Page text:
Dave Bing was one of the individual stars who continued to shine for Detroit in the mid-1960s.
Part 2 of Farewell, Fort Wayne
by Ryan Pretzer
Part 1 of “Farewell, Fort Wayne” covered the genesis of the Pistons franchise, its founder and owner, Fred Zollner, and the team’s pre-NBA success under head coach Charlie Eckman. Part 2 begins with the Pistons’ first game in Detroit - 50 years ago Tuesday.
The Detroit Pistons’ first game was played downtown at Olympia on Oct. 23, 1957. The result, a 105-94 loss to the Boston Celtics, was the first of eight losses to the powerhouse Celtics that season. The Pistons would go 33-39, and Eckman was relieved as head coach. There were highlights, however. The Pistons had three All-Stars in 1958 - George Yardley, Gene Shue and Dick McGuire. Yardley became the first truly Detroit Pistons star, becoming the first NBA player to break the 2,000-point mark in a season.
"They had one real good player," said the Pistons official game scorer in the 1950s, Morrie Moorawnick, referring to Yardley. "But other teams had three or four good players."
Shue and center Walter Dukes started the 1960 All-Star game, the only time two Pistons have done so together. Their individual excellence, however, was no match for the brilliant Lakers, who didn’t let a move from Minneapolis to Los Angeles in 1960 disrupt a four-year streak of knocking the Pistons out of the playoffs from 1959-62.
Individual stars continued to shine for Detroit in the mid-1960s, such as Bailey Howell, Don Ohl and Dave DeBusschere, whose ill-fated turn as player-coach from 1964-67 prevented both the Pistons and their young star from reaching their full potential. In DeBusschere's final season as coach, a rookie point guard named Dave Bing joined the team.
“They were a bottom dweller because obviously they didn’t have a lot of talent," Bing recalled. "I came here and our first coach was a player-coach, Dave DeBusschere, who was only 26 years old, which was a mistake because Dave was still finding himself as an outstanding player, and having the additional responsibilities on him to coach the team kept him, I think, from developing as a player."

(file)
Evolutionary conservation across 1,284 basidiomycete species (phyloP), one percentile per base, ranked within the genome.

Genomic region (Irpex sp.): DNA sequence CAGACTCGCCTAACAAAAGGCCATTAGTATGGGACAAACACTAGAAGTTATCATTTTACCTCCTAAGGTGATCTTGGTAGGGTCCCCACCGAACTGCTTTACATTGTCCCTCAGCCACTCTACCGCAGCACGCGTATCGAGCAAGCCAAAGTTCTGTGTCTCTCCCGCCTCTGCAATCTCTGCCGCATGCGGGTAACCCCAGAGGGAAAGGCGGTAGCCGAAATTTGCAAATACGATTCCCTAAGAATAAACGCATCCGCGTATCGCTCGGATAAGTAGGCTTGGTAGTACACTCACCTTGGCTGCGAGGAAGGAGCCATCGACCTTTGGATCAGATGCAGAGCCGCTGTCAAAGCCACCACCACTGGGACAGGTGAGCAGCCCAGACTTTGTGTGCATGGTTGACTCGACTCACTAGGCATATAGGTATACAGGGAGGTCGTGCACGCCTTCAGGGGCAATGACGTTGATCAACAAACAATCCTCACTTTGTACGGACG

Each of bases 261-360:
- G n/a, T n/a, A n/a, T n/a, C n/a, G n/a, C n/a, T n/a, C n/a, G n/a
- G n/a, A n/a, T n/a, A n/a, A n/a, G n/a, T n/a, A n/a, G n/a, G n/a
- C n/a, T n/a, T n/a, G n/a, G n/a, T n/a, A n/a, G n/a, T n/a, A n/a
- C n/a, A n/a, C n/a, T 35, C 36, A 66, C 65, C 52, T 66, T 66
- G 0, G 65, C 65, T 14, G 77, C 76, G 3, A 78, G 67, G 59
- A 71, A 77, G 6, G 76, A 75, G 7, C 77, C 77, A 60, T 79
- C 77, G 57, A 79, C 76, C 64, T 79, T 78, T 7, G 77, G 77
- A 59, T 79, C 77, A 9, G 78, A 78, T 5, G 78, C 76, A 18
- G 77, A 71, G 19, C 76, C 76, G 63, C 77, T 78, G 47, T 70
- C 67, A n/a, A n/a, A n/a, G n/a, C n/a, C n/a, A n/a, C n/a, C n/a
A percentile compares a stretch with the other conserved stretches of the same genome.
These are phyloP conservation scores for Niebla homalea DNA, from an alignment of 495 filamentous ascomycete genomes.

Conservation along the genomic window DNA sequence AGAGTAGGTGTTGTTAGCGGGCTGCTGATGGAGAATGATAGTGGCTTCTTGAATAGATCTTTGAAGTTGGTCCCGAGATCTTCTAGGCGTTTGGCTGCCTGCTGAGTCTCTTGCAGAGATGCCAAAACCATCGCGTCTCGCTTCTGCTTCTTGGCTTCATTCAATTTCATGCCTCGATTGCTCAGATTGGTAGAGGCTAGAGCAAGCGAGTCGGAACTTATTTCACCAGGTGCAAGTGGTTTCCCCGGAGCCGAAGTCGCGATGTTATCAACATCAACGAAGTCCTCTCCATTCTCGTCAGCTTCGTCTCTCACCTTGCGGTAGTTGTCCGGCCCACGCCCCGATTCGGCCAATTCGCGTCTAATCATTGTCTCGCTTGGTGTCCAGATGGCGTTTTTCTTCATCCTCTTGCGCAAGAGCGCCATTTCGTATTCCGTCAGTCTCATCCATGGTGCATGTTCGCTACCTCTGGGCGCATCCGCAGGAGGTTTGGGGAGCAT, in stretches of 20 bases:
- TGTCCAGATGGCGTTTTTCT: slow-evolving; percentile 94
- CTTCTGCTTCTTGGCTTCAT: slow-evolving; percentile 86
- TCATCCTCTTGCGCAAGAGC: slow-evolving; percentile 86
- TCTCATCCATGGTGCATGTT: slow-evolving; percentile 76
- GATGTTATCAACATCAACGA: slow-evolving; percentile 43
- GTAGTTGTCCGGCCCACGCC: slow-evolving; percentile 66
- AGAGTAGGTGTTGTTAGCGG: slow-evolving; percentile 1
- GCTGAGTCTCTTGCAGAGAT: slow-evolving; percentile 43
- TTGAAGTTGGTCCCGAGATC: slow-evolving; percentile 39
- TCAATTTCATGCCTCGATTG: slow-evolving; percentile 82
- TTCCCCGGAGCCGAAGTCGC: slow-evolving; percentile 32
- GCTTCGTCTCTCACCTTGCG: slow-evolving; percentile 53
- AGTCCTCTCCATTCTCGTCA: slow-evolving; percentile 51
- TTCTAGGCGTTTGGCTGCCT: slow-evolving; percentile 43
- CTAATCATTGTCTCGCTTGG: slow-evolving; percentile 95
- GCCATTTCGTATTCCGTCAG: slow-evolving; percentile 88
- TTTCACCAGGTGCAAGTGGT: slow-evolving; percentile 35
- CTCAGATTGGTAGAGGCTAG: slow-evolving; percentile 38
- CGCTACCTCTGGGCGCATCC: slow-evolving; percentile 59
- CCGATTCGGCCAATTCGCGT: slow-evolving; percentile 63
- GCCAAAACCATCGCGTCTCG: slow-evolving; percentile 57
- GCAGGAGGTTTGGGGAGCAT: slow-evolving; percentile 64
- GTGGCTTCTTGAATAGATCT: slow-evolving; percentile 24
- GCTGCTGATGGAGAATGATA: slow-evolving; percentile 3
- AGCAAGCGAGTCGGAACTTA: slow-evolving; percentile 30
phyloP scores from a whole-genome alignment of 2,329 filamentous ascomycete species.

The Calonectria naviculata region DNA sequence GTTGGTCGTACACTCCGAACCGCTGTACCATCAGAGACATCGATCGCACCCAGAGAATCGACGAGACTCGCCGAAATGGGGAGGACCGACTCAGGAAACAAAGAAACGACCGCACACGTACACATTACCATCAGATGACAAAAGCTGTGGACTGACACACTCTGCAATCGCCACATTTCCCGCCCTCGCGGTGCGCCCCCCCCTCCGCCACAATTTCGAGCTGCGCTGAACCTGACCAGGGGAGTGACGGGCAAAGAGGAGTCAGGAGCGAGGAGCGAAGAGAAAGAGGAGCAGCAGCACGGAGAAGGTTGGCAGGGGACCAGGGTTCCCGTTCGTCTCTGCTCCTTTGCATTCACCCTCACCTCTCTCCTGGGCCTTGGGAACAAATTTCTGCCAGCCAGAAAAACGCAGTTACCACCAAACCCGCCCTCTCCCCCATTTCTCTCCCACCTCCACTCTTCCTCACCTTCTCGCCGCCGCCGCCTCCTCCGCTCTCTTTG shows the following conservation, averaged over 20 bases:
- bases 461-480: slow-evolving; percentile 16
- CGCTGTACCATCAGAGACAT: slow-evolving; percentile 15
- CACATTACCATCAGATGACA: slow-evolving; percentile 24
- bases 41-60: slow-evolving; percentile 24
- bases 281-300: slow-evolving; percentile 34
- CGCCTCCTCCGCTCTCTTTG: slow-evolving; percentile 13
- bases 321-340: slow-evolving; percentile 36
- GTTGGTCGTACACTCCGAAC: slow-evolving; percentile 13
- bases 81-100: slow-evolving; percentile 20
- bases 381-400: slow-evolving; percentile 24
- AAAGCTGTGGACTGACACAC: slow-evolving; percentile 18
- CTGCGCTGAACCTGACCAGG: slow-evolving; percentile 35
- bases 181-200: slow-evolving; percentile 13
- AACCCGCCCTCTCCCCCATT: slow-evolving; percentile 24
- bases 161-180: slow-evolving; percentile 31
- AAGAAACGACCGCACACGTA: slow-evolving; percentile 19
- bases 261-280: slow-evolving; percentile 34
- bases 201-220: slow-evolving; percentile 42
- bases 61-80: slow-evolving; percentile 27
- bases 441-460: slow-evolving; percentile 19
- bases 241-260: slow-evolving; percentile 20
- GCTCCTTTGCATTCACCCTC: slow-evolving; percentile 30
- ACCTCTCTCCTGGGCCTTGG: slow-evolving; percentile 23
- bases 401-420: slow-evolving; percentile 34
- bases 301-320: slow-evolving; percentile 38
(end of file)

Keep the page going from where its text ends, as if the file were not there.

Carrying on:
Bing’s followed up his 1967 Rookie of the Year campaign to join DeBusschere as an All-Star in 1968. The Pistons also returned to the playoffs. "We started to get an identity, I think, because we made the playoffs," Bing said of the '68 team. "DeBusschere was still on the team at that point, and we lost in six games to Boston, who went on to win the world championship."
DeBusschere was traded to New York the next season in a move that netted DeBusschere and the Knicks two NBA titles in the 1970s. The Pistons would not see the playoffs again for six years. “I think we realized we were not as good as the Lakers, not as good as the Celtics. Those were the teams that perennially played for the championship,” Bing said. “We were still trying to build.”
The DeBusschere trade, however, had brought them back to square one. The Pistons closed the 1960s with out a single season above .500. "The city, like most cities, patronizes winners," Moorawnick said. He remembers adding a fourth digit to attendance figures when the team was drawing fewer than 1,000 fans a night. "They were happy with the team but they didn't show their happiness with buying tickets.”
Begin with Z
In 1952, the Pistons became the first team to travel by private plane. Zollner's DC-3, a.k.a. “The Flying Z,” was no Roundball One, to be sure, but it raised the bar for accommodating an ever more rigorous traveling regimen. Even when Bing joined the team 15 years later, the Pistons were still the envy of the league, according to the Hall of Famer.
"It wasn’t as good as the regular commercial planes, but because it was private and you only had to deal with people from the organization, you could set your own time as to when you’re going to leave. All of those were plusses," Bing said. "But it didn’t compare to a regular commercial flight."
Like a return flight aboard The Flying Z, the Pistons' journey to Detroit had endured its share of turbulence. A promising start in the NBL turned to a struggle on several fronts in the NBA. Zollner, such an active participant in the NBA and Pistons' early history, became a distant figure as he stayed in Fort Wayne to run his industry. "He paid the bills and he stayed away. He was a perfect owner for the players and coaches," Moorawnick said. "He only got involved when it was extremely necessary."
In some circles, Zollner's detachment became viewed as apathy. Since the Pistons joined the NBA, he had only two long-ago finals appearances and a handful of All-Stars who couldn't compete against teams so accomplished their reputations have been woven into the NBA mystique.
But Zollner's contributions should not be minimized. He is solely responsible for the Pistons moniker, one of the distinct team names in all of sports. And he remains the only member of the Naismith Memorial Basketball Hall of Fame whose last name begins with “Z.”
Zollner, the man honored by the league as "Mr. Pro Basketball," was no longer the Pistons owner when he passed away in 1982. He didn’t live to see the greatest fruits of his labor, an organization that has led the NBA in attendance multiple times and won three NBA championships.
But the Pistons will always begin with Z.